Horror Is Not A Halloween Decoration

October is the one time of the year where horror becomes mainstream. As Halloween approaches, audiences are pulled towards the scary and the unsettling, and film sites begin covering and discussing the genre. It is a great time for horror fans, but once Halloween comes to a close, so too does mainstream interest in the genre. While there is nothing wrong with appreciating horror during the month of October, what is unfortunate is the dismissal of the genre the rest of the year.

Halloween is historically a time for big horror releases. It should also be a point of departure for film fans, a place to begin appreciating horror for those unfamiliar with the genre. However, this is not how it is. Horror is one of the least appreciated genres of film, and it is time for this to change.

With the exception of horror-centric film websites, horror is the underdog genre in-terms of discussion on major film sites. If a horror film does become critically acclaimed, critics and studios alike scramble to label the film as anything but. It is where sub-genre tags suddenly become very important, and horror is dismissed.

Last year’s Black Swan is a perfect example of a film that had Oscar hopes, but had to be masked as a psychological thriller to be considered for awards. Of course, you can accurately label many great horror films as such, but sub-genres can become too specific and problematic.

As fans of film, we must accept and push the fact that horror is like any other genre and has its masterpieces and failures. It should not be a genre that is dusted off every October and enjoyed and discussed for only one month of the year. It is not simply a Halloween decoration, but a genre that has produced some of the finest pieces of cinema to grace the screen.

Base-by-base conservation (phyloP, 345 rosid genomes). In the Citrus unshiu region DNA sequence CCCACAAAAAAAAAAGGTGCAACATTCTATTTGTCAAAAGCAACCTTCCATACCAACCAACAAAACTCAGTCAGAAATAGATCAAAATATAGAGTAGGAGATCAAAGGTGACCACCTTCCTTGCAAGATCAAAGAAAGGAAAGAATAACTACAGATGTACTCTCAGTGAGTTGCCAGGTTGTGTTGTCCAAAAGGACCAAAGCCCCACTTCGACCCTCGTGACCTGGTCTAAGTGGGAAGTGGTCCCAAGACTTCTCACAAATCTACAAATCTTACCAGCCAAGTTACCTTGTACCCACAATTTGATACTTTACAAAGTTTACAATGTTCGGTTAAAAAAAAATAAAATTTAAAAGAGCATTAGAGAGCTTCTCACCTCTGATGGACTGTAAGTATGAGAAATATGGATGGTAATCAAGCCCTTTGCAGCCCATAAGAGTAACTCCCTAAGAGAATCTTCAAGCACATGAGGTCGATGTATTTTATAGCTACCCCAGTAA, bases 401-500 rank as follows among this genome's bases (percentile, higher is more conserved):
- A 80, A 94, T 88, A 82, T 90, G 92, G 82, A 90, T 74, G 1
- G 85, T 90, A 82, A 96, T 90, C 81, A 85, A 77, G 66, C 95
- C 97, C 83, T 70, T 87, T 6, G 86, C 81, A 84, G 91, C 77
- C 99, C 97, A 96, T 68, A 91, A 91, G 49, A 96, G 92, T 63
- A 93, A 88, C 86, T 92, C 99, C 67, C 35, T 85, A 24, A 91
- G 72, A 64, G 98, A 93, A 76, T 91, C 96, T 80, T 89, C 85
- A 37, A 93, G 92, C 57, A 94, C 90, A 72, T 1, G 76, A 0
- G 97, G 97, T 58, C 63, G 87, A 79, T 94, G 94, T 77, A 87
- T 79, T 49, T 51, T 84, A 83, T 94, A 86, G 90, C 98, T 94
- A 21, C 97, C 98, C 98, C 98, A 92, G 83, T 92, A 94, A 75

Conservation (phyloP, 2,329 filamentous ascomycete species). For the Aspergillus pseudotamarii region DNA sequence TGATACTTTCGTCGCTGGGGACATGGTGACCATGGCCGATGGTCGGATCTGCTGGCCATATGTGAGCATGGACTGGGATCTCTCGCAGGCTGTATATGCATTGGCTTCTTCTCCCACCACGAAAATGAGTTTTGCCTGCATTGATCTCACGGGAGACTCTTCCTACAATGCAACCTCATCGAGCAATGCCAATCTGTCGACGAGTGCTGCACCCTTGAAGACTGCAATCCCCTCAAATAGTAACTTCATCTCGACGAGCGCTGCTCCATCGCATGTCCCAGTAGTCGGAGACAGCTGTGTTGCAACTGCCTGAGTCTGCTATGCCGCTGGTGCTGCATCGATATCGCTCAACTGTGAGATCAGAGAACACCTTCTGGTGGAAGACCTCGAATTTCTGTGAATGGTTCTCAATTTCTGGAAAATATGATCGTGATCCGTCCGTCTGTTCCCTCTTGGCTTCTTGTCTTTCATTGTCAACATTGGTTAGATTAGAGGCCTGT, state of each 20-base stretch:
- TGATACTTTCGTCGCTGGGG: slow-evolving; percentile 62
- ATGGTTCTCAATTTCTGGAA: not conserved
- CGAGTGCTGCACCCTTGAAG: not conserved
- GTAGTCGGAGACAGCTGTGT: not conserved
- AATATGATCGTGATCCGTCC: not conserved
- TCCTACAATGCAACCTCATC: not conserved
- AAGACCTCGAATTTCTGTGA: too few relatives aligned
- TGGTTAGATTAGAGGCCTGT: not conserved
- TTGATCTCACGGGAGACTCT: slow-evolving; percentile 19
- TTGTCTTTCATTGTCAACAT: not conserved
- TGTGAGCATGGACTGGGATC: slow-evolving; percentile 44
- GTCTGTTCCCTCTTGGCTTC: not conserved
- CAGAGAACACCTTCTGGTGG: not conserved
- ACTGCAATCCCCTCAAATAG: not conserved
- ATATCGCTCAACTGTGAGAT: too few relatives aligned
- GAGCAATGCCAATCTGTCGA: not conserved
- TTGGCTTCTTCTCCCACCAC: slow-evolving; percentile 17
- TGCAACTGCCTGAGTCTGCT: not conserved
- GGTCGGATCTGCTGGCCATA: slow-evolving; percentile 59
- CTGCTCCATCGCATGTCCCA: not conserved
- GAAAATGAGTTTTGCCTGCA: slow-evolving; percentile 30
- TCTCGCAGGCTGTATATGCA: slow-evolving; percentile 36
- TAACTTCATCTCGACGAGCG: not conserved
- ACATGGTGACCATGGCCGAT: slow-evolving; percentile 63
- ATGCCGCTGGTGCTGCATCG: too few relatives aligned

It is not uncommon, even among film fans, to hear people express their disinterest in the genre as a whole. It is a shame, as the genre, like any other, is vast and diverse. Not all horror films are gory, and in your face, some are subtle, unsettling and in some cases even beautiful. It is a genre that could shock and surprise many who skip over horror films due to their prejudice.

This year alone, we have seen several incredible pieces of horror cinema, from Ben Wheatley’s Kill List to Pedro Almodovar’s The Skin I Live in. While some may want to label both these films as something other than horror, they are both very much part of the horror genre.

Great horror films are shot and shown during the other eleven months of the year. Let’s make that obvious to those who choose to ignore this. As fans of horror and cinema alike, we should push to make October not just a showcase month, but the starting point for year-long appreciation of the genre that too many dismiss as simply too scary.

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2 Responses to Horror Is Not A Halloween Decoration

  1. Thank you for a very serious and adult reflection of a genre of film and art that is too often viewed as absurd and juvenile.

  2. Isaac Wilkins says:

    “If a horror film does become critically acclaimed, critics and studios alike scramble to label the film as anything but.”

    Too true! I was just reading some well-intentioned soul explain that Let the Right One In isn’t really horror – no, it’s more of a drama with horror over-tones (?!?). Which sounds like a way of saying that it couldn’t possibly be a horror film because it’s too well-written, well-acted and well-shot to be one of *those* movies.

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